How COVID-19 Has Created a Nationwide Shortage of Coins
The novel coronavirus pandemic of 2019 and 2020 has created very visible shortages of meat, produce and, most famously, toilet paper. One shortage you may not have been as aware of has come in the form of a coin shortage at banks and businesses. Here’s what you need to know about how COVID-19 has produced this coin shortage and what it could mean for you and your family in these unusual times.
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At the same time, the United States Mint began producing fewer coins. Although it is a government agency, the Mint is fundamentally a manufacturer of currency. Like most manufacturers, the agency was forced to reduce its production in order to meet social distancing requirements in its workplace. As a result, the number of new coins coming out of the Mint has been sharply reduced.
The combination of reduced circulation and fewer newly minted coins is ultimately seen at banks, where most businesses go to get the coins they need to make change for their customers. Typically, banks can request as many coins as they need from the Federal Reserve, which will readily provide them. Because of the shortage, though, the Fed has placed limits on the amount of coinage banks can order. To make up the difference, banks have been keeping the coins they receive in deposits and creating new rolls themselves to meet the demands of their customers, but this may not allow them to meet rising demand as the economy reopens.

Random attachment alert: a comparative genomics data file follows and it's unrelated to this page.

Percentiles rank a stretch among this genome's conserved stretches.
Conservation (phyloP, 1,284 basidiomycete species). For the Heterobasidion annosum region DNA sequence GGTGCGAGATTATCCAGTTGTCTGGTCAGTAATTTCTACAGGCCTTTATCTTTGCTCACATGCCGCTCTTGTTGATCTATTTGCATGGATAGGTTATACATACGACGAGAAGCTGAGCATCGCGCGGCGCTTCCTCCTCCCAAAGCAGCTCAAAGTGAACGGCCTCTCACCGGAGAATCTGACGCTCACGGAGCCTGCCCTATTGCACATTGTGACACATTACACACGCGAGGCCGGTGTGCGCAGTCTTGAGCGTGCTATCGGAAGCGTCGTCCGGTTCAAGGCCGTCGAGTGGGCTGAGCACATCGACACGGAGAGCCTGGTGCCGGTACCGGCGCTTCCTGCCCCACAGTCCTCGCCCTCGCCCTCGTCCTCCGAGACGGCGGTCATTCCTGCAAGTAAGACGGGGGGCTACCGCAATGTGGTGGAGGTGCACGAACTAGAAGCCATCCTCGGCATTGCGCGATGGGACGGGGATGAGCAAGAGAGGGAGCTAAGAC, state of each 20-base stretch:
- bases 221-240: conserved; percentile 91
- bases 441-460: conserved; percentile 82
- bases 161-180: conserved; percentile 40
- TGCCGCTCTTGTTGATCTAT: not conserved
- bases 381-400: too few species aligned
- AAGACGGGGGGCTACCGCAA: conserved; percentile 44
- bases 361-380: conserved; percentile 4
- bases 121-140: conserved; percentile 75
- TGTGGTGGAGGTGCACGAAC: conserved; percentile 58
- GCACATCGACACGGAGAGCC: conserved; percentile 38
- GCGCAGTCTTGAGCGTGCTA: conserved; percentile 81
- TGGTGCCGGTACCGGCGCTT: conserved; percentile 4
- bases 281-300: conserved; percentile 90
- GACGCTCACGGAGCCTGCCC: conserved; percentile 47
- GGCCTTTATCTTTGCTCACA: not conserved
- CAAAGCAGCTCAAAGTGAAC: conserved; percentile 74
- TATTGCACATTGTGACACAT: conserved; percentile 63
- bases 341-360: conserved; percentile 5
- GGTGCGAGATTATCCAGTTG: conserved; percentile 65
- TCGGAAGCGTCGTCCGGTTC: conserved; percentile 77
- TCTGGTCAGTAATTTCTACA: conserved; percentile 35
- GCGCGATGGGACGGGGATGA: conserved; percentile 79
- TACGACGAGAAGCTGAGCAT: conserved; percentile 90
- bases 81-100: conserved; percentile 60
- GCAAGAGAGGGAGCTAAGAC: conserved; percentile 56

What Does This Mean for the Average American?
Although currency supply, bank policies and Federal Reserve coinage limits may seem very abstract, they could actually have substantial impacts on the lives of many Americans. The people most likely to be directly affected are small business owners, who often buy coin rolls several times a week to be able to make change for their customers. If the supply of coinage continues to be limited, small businesses will have an increasingly difficult time making appropriate change for cash transactions.
This impact on businesses could also begin to spread to workers who have already been hit hard by the economic effects of the COVID-19 pandemic. Restaurants and other cash-heavy businesses that can’t accept cash from their patrons may generate fewer or less generous tips for their employees as a result. While the effects may be confined to certain sectors of the economy, those sectors are also the ones that were already dealt the hardest blow when lockdowns went into effect.
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As of now, the coin shortage is expected to be a temporary problem. As more states reopen their economies, coins that have been stuck in cash registers and consumers’ pockets for the past several months should begin circulating again. Some banks are also asking their customers to cash in change they have been saving up in order to increase the available coin supply. It is also quite likely that the Mint will move to respond to this shortage by increasing its production under new guidelines that take social distancing requirements into account
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